It was reported after the Gulf War that one of the merits responsible for ending a vicious SCUD bombing attack without injuries was an agunah who stepped into the street and declared publicly that she forgave her “husband” for decades of refusal to issue a get, a Halachic writ of divorce (From Our Sealed Rooms, Targum Press, 1991).
One of the most challenging situations to manage in Jewish law is the circumstance that creates an agunah—literally a woman “chained or anchored” to marriage by halacha. In current times, an agunah refers primarily to a woman whose husband refuses to issue a contract of Jewish divorce—even when they both agree that they no longer want to be married to each other. The main consequences of this refusal are that an agunah is confined by Jewish law, socially and emotionally trapped, unable to put a failed marriage behind her or proceed to a potential new relationship—until the former one is halachically terminated.
Given this background, the JLNJ recently interviewed Mrs. Keshet Starr, an attorney who works with ORA, The Organization for the Resolution of Agunot. Starr originally attended law school with the intention of working in public interest and family law, and interned in a legal services organization dealing with Orthodox victims of domestic abuse. Her experience there clarified the importance of being able to address the issues of family violence and abuse, and she pursued this area throughout and following law school, eventually leading her to ORA. Starr uses her legal qualifications and experience through her work at ORA to address the critical issue of agunot in the world community.
JLNJ asked Starr to describe the mission and definition of ORA. Foremost, ORA is not a legal services organization. It is “a nonprofit dedicated to eliminating the infliction of abuse in the Jewish divorce process. The objective is to assure that the Jewish divorce process is conducted with fairness and dignity, and never turned into a weapon to hurt others.” While legal strategies are a core element of their approach, ORA is not a law office specializing in “get-refusal” cases. Rather, ORA employs creative strategies to mediate resolution to get refusal. Maybe a stronger description might read: the persuasion of a “get refuser” to abandon his refusal and replace it with a get. To achieve this goal, ORA works within two boundaries: Jewish law and civil law.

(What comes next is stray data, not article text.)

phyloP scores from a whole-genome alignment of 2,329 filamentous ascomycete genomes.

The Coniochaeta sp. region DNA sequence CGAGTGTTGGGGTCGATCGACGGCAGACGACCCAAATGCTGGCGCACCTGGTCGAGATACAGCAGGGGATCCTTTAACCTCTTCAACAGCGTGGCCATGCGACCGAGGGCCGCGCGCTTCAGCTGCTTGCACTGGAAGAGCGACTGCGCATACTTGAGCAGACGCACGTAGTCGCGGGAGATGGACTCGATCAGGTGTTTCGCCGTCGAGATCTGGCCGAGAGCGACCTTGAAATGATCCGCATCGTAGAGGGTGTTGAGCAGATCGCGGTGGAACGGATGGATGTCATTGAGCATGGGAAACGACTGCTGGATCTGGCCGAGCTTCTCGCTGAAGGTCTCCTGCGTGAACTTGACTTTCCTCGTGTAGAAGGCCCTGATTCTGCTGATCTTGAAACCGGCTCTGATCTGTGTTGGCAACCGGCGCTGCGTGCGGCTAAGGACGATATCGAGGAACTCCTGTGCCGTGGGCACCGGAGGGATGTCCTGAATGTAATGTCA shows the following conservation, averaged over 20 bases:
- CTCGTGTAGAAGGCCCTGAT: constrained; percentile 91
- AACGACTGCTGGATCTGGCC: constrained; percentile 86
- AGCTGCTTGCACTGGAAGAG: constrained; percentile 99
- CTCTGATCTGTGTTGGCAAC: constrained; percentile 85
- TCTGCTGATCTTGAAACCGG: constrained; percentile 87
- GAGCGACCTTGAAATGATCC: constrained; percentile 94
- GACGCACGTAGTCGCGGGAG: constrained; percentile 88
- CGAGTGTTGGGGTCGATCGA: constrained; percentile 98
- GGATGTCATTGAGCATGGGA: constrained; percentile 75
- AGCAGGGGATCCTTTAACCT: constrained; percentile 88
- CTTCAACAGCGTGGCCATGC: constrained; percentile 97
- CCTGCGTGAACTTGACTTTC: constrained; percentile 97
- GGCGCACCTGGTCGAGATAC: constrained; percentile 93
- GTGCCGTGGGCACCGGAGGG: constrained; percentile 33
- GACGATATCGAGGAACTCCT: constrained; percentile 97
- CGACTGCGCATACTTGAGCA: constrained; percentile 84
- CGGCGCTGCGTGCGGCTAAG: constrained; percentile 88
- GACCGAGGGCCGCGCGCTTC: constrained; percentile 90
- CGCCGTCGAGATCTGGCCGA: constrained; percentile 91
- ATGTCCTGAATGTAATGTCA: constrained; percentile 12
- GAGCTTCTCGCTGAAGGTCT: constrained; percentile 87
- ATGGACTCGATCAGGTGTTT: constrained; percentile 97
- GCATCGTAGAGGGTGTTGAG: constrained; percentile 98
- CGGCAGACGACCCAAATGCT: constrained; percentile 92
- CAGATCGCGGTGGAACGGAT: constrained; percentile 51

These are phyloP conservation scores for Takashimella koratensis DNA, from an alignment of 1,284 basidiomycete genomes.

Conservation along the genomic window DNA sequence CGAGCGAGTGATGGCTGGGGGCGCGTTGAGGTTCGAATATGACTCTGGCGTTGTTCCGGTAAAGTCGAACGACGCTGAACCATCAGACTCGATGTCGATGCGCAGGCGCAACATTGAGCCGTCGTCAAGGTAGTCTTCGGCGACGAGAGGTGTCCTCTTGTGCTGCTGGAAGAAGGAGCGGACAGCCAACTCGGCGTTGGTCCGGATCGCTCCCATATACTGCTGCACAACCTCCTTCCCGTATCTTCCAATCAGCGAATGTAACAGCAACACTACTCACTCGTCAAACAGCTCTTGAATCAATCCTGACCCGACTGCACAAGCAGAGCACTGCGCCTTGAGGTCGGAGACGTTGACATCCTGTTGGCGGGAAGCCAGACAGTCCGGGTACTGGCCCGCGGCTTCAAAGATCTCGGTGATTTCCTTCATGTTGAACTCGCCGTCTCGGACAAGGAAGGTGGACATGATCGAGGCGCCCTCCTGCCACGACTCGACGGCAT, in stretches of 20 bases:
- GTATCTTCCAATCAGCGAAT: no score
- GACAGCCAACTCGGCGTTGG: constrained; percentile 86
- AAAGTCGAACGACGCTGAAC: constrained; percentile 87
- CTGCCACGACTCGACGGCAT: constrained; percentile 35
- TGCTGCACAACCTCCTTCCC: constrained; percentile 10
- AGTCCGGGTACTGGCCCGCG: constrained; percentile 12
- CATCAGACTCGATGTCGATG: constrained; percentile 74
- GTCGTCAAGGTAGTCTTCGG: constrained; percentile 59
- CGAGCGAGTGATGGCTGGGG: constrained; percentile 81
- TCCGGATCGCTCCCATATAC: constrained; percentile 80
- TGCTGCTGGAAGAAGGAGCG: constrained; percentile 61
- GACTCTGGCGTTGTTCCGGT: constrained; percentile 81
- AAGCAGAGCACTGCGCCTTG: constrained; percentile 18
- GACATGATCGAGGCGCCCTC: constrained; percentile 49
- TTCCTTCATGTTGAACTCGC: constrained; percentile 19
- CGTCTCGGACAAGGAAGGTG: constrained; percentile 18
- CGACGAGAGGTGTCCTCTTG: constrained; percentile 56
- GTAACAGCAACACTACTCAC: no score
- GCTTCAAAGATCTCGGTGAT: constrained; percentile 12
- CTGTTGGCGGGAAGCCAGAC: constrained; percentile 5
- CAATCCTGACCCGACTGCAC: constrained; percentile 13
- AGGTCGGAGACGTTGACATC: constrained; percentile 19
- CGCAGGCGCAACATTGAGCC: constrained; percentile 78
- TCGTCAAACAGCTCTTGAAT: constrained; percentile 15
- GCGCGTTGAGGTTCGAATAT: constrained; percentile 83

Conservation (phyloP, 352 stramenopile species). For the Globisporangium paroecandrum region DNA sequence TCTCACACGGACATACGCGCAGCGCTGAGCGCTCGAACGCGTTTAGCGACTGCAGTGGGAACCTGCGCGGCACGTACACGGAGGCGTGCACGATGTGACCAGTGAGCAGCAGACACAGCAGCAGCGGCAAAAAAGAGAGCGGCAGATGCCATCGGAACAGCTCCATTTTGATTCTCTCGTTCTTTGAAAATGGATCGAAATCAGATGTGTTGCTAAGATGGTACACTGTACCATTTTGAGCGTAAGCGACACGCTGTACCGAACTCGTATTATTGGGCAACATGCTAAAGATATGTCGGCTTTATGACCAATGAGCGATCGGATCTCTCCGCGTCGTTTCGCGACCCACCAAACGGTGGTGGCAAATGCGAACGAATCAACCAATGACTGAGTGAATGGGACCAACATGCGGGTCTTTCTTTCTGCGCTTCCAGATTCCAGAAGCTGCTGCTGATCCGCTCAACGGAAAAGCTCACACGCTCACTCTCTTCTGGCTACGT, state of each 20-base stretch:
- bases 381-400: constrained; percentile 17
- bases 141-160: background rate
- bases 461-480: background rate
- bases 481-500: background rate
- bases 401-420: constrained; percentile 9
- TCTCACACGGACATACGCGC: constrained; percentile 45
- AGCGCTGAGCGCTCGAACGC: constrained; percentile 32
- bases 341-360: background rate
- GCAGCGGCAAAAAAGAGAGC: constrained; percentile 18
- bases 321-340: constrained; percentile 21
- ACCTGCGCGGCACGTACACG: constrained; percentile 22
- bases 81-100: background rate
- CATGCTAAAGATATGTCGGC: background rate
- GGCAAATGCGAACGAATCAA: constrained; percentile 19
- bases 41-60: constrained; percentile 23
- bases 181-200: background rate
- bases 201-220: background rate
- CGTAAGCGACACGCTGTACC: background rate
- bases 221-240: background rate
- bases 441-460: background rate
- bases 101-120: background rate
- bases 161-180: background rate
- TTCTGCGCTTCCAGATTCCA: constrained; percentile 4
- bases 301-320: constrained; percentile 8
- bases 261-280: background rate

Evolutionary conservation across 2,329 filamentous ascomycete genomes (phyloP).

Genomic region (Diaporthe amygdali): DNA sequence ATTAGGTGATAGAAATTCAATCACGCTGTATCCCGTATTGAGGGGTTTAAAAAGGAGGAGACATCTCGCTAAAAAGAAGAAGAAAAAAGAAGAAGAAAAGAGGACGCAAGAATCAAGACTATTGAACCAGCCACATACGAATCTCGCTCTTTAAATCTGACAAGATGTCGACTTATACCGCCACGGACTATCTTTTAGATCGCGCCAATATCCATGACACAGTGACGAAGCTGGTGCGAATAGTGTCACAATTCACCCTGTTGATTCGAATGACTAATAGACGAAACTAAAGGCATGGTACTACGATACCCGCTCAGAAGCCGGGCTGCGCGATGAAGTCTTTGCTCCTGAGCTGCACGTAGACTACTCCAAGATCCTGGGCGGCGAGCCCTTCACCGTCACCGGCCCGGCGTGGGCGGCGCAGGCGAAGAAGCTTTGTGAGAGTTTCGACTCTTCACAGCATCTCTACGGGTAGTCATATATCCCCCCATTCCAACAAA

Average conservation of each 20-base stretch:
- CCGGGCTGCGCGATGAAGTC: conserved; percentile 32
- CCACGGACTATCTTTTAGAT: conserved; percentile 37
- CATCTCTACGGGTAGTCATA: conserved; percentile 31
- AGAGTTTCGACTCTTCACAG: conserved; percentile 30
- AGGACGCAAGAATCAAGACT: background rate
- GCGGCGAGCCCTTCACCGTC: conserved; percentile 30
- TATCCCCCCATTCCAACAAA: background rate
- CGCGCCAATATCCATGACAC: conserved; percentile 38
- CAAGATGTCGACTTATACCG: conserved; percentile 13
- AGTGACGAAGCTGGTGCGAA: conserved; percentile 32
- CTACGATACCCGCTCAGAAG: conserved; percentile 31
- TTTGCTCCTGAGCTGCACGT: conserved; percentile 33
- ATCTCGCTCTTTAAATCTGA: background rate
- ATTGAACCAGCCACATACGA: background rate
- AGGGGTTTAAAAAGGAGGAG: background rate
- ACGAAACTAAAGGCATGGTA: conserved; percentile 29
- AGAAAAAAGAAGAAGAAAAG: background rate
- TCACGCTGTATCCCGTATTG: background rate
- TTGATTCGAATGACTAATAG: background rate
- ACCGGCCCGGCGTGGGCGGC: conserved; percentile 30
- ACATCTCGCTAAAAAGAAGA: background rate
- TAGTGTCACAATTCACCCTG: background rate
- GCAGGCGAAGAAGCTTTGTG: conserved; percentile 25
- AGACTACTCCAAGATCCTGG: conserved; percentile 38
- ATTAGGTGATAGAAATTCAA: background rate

Each get-refusal case is unique. And, as long as the process is both halachic and legal, Starr said that they employ multiple strategies to focus on what will succeed in a particular case, including behind-the-scenes facilitation, social media attention, demonstrations or retaining pro-bono attorneys who can bring a lawsuit as part of securing a get. Some of these strategies, recorded live, can be viewed on YouTube; others are posted on the ORA website.
Starr makes a point of noting that understanding the role of Jewish law in the agunah crisis, as well as opportunities for resolving it, are not easy matters. Specifically, states Starr, a threshold issue that’s important to emphasize is that get refusers are not abiding by Jewish law, but rather defying it. Frequently a Beit Din (Jewish religious court) has already acknowledged his violation by issuing a seruv or a “contempt of court” edict to a recalcitrant husband. However, much as halachic violations of other sorts are not enforceable in a civil court, the tools for enforcing a get are limited.
Starr notes that ORA also mediates the get process across the religious spectrum ranging from non-Orthodox to insular Chasidic cases. When considering solutions, it is also with a panoramic view to help assure that Jewish people can continue with their lives by dating and marrying freely. To this end, Starr emphasized that a major focus of ORA’s efforts is centered on the standardization of pre-nuptial agreements. She advocates that the “upgraded wedding checklist” read: “Dress, Flowers, Prenup.” The prenuptial agreement meets the strictures of both halacha and civil law. ORA’s home page boasts a record of prenups with a 100 percent no-fail rate, relative to the issue of a get and agunot. Pretty impressive. Starr concludes with conviction that if every engaged couple signs a prenup before their wedding, the agunah crisis will effectively end within the next generation. How refreshing to imagine a Jewish world with no agunot!
Contact ORA for information or educational programs by calling 212-795-0791 or online at [email protected]
By Ellie Wolf